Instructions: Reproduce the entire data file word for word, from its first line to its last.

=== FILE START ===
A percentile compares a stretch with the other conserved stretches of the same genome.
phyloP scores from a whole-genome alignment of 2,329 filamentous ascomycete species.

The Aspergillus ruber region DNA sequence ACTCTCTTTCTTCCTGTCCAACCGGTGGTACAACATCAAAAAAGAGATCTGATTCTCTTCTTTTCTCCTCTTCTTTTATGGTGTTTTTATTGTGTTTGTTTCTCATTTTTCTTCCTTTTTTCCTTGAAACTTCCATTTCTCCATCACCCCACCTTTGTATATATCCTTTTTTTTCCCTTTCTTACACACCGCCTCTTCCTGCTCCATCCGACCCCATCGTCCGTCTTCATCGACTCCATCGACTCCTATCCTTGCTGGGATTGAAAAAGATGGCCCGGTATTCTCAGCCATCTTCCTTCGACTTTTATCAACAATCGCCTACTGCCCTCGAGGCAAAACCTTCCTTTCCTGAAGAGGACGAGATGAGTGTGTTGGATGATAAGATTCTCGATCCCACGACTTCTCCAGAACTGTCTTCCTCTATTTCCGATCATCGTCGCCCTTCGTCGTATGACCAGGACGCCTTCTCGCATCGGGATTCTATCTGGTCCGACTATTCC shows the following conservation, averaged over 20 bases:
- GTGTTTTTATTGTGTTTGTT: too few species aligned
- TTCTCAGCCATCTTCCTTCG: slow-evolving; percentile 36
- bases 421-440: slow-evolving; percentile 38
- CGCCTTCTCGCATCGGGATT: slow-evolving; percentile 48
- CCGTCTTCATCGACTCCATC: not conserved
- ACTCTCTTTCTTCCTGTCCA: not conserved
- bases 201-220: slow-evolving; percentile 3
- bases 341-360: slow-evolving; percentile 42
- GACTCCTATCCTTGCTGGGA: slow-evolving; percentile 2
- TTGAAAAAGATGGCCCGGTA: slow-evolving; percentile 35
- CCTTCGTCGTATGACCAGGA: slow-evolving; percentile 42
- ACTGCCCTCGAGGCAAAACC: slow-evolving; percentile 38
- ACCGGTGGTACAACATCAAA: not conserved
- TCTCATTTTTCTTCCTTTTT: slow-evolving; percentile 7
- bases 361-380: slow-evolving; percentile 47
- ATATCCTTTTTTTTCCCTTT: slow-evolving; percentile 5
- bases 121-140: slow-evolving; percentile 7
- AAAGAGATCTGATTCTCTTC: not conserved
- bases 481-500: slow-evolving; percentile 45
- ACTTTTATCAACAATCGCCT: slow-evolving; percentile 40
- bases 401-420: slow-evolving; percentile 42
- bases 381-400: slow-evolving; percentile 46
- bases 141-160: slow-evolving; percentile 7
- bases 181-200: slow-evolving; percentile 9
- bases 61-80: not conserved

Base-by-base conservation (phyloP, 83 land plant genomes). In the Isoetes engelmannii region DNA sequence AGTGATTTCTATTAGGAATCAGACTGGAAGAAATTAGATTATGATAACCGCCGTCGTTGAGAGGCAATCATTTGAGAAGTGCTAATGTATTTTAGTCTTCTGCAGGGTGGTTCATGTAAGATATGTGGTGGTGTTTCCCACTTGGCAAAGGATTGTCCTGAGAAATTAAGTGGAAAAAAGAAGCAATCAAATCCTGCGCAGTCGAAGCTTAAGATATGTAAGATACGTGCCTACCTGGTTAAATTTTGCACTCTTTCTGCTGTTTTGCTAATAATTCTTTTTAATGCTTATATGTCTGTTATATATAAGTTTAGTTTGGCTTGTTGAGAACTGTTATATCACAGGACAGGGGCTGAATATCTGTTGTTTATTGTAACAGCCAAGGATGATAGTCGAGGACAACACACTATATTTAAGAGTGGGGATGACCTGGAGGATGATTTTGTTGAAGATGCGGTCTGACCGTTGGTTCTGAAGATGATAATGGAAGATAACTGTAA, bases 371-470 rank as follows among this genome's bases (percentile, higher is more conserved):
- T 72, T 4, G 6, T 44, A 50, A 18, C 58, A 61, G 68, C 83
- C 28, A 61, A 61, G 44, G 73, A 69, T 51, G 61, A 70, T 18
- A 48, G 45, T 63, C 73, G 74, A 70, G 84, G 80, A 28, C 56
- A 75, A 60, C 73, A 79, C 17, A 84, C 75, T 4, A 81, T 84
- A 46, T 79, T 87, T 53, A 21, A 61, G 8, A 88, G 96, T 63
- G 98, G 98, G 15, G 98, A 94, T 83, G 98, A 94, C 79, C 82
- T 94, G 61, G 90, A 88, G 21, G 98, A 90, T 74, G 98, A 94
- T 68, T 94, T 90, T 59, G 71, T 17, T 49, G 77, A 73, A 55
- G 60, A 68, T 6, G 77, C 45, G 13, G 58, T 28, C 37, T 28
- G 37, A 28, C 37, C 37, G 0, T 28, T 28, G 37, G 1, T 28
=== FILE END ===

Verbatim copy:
A percentile compares a stretch with the other conserved stretches of the same genome.
phyloP scores from a whole-genome alignment of 2,329 filamentous ascomycete species.

The Aspergillus ruber region DNA sequence ACTCTCTTTCTTCCTGTCCAACCGGTGGTACAACATCAAAAAAGAGATCTGATTCTCTTCTTTTCTCCTCTTCTTTTATGGTGTTTTTATTGTGTTTGTTTCTCATTTTTCTTCCTTTTTTCCTTGAAACTTCCATTTCTCCATCACCCCACCTTTGTATATATCCTTTTTTTTCCCTTTCTTACACACCGCCTCTTCCTGCTCCATCCGACCCCATCGTCCGTCTTCATCGACTCCATCGACTCCTATCCTTGCTGGGATTGAAAAAGATGGCCCGGTATTCTCAGCCATCTTCCTTCGACTTTTATCAACAATCGCCTACTGCCCTCGAGGCAAAACCTTCCTTTCCTGAAGAGGACGAGATGAGTGTGTTGGATGATAAGATTCTCGATCCCACGACTTCTCCAGAACTGTCTTCCTCTATTTCCGATCATCGTCGCCCTTCGTCGTATGACCAGGACGCCTTCTCGCATCGGGATTCTATCTGGTCCGACTATTCC shows the following conservation, averaged over 20 bases:
- GTGTTTTTATTGTGTTTGTT: too few species aligned
- TTCTCAGCCATCTTCCTTCG: slow-evolving; percentile 36
- bases 421-440: slow-evolving; percentile 38
- CGCCTTCTCGCATCGGGATT: slow-evolving; percentile 48
- CCGTCTTCATCGACTCCATC: not conserved
- ACTCTCTTTCTTCCTGTCCA: not conserved
- bases 201-220: slow-evolving; percentile 3
- bases 341-360: slow-evolving; percentile 42
- GACTCCTATCCTTGCTGGGA: slow-evolving; percentile 2
- TTGAAAAAGATGGCCCGGTA: slow-evolving; percentile 35
- CCTTCGTCGTATGACCAGGA: slow-evolving; percentile 42
- ACTGCCCTCGAGGCAAAACC: slow-evolving; percentile 38
- ACCGGTGGTACAACATCAAA: not conserved
- TCTCATTTTTCTTCCTTTTT: slow-evolving; percentile 7
- bases 361-380: slow-evolving; percentile 47
- ATATCCTTTTTTTTCCCTTT: slow-evolving; percentile 5
- bases 121-140: slow-evolving; percentile 7
- AAAGAGATCTGATTCTCTTC: not conserved
- bases 481-500: slow-evolving; percentile 45
- ACTTTTATCAACAATCGCCT: slow-evolving; percentile 40
- bases 401-420: slow-evolving; percentile 42
- bases 381-400: slow-evolving; percentile 46
- bases 141-160: slow-evolving; percentile 7
- bases 181-200: slow-evolving; percentile 9
- bases 61-80: not conserved

Base-by-base conservation (phyloP, 83 land plant genomes). In the Isoetes engelmannii region DNA sequence AGTGATTTCTATTAGGAATCAGACTGGAAGAAATTAGATTATGATAACCGCCGTCGTTGAGAGGCAATCATTTGAGAAGTGCTAATGTATTTTAGTCTTCTGCAGGGTGGTTCATGTAAGATATGTGGTGGTGTTTCCCACTTGGCAAAGGATTGTCCTGAGAAATTAAGTGGAAAAAAGAAGCAATCAAATCCTGCGCAGTCGAAGCTTAAGATATGTAAGATACGTGCCTACCTGGTTAAATTTTGCACTCTTTCTGCTGTTTTGCTAATAATTCTTTTTAATGCTTATATGTCTGTTATATATAAGTTTAGTTTGGCTTGTTGAGAACTGTTATATCACAGGACAGGGGCTGAATATCTGTTGTTTATTGTAACAGCCAAGGATGATAGTCGAGGACAACACACTATATTTAAGAGTGGGGATGACCTGGAGGATGATTTTGTTGAAGATGCGGTCTGACCGTTGGTTCTGAAGATGATAATGGAAGATAACTGTAA, bases 371-470 rank as follows among this genome's bases (percentile, higher is more conserved):
- T 72, T 4, G 6, T 44, A 50, A 18, C 58, A 61, G 68, C 83
- C 28, A 61, A 61, G 44, G 73, A 69, T 51, G 61, A 70, T 18
- A 48, G 45, T 63, C 73, G 74, A 70, G 84, G 80, A 28, C 56
- A 75, A 60, C 73, A 79, C 17, A 84, C 75, T 4, A 81, T 84
- A 46, T 79, T 87, T 53, A 21, A 61, G 8, A 88, G 96, T 63
- G 98, G 98, G 15, G 98, A 94, T 83, G 98, A 94, C 79, C 82
- T 94, G 61, G 90, A 88, G 21, G 98, A 90, T 74, G 98, A 94
- T 68, T 94, T 90, T 59, G 71, T 17, T 49, G 77, A 73, A 55
- G 60, A 68, T 6, G 77, C 45, G 13, G 58, T 28, C 37, T 28
- G 37, A 28, C 37, C 37, G 0, T 28, T 28, G 37, G 1, T 28